Customs and Border Protection officer harasses journalist
A British journalist traveling to the United States on assignment says he was stopped and lectured by an unnamed Customs and Border Protection (CBP) officer August 22. Magazine reporter James Dyer said he was passing through security at the Los Angeles International Airport when the CBP officer began to barrage him with anti-media rhetoric after learning he was a reporter. Dyer said the officer accused him of being a part of “fake news media” and called such reporters “liars” who are “attacking their democracy.” Dyer said he did not file a complaint or record the name of the officer, as the views he expressed appeared to be individual opinions and not CBP-sanctioned views. This incident comes barely six months after Buzzfeed reporter David Mack was aggressively and unduly questioned by a CBP officer in a New York City airport, leading the officer to later publicly apologize to Mack for impropriety.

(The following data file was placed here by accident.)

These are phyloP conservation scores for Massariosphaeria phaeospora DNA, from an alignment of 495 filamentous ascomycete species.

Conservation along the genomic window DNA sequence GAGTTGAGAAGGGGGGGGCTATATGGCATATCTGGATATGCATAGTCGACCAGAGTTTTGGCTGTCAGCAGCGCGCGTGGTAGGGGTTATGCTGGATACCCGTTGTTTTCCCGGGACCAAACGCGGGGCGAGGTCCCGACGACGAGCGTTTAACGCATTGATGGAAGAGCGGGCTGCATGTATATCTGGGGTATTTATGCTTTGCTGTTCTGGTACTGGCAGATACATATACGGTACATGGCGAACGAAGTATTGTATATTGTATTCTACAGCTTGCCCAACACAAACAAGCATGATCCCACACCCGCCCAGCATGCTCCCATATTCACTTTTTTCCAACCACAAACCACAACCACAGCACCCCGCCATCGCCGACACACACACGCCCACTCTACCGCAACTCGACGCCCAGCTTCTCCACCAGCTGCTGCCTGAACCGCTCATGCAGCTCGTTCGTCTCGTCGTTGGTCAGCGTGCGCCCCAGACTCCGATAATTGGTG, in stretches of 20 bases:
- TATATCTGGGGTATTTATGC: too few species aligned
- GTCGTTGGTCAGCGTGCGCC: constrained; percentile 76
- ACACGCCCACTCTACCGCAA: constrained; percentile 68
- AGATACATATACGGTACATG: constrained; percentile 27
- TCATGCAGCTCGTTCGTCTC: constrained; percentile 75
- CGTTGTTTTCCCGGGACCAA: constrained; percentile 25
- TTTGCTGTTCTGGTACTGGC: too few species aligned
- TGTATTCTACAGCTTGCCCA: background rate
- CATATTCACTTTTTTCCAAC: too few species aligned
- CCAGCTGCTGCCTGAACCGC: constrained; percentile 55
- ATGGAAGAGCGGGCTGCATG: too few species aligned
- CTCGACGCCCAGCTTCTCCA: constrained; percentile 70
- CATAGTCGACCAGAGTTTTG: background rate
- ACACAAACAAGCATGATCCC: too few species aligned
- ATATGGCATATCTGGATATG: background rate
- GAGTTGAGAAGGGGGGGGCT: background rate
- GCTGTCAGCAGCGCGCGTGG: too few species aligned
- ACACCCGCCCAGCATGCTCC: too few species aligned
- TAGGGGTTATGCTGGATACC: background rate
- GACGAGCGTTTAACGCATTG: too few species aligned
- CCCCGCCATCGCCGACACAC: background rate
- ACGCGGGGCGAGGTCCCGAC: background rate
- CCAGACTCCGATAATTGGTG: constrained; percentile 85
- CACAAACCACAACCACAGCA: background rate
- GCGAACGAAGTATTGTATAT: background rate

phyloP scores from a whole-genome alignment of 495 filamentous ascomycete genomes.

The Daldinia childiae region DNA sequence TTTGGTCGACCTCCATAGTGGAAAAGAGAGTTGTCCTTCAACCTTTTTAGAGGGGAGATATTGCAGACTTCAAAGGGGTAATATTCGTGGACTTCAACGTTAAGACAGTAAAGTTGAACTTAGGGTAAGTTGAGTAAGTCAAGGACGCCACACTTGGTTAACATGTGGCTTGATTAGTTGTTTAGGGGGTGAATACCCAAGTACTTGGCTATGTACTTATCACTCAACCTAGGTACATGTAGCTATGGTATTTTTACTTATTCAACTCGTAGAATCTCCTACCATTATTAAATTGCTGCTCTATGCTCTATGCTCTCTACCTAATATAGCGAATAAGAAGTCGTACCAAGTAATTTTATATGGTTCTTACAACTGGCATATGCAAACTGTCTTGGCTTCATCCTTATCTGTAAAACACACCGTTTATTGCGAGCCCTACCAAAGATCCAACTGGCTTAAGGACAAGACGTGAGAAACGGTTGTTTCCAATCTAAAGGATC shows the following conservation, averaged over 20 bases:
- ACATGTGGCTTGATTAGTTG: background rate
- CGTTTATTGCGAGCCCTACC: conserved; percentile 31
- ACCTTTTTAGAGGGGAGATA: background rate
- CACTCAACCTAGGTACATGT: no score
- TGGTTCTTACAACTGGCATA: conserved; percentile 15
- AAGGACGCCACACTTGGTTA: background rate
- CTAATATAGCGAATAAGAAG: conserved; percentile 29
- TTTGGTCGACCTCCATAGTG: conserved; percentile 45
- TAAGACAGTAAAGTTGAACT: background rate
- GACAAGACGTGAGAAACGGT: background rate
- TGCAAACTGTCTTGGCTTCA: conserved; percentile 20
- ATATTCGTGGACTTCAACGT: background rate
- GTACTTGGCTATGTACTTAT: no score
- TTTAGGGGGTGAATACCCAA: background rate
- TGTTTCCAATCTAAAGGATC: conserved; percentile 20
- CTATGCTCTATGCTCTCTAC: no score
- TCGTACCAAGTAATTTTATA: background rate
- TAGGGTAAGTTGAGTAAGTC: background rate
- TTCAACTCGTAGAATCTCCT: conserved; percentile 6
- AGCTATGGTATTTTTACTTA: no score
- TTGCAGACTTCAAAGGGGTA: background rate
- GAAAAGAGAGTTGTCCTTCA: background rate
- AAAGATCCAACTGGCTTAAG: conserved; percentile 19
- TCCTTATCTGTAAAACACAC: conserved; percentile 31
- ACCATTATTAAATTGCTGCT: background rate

Trump’s impromptu “chopper talk” briefs undermine media, critics say
Although White House Press Secretary Stephanie Grisham claims that President Donald Trump’s frequent impromptu press gaggles should make him one of the most accessible presidents in history, some reporters have said these gaggles are orchestrated to inconvenience and discredit the press. President Trump’s preferred press briefings, informally dubbed “chopper talks” due to their proximity to the president’s waiting helicopter, are disorganized to the point of chaos. Among other complaints, reporters said the ambient noise from President Trump’s helicopter makes capturing quality audio impossible and that reporters often have to do “gymnastics” to get close enough to the president to ask questions. Some reporters also said the president takes advantage of the impromptu nature of the gaggles, ignoring questions, follow-up questions and reporters he doesn’t like. While the briefings may be nearly daily, their structure does far more to undermine the press than inform it, critics said.
The United States ranks 48th out of 180 countries in RSF's 2019 World Press Freedom Index.
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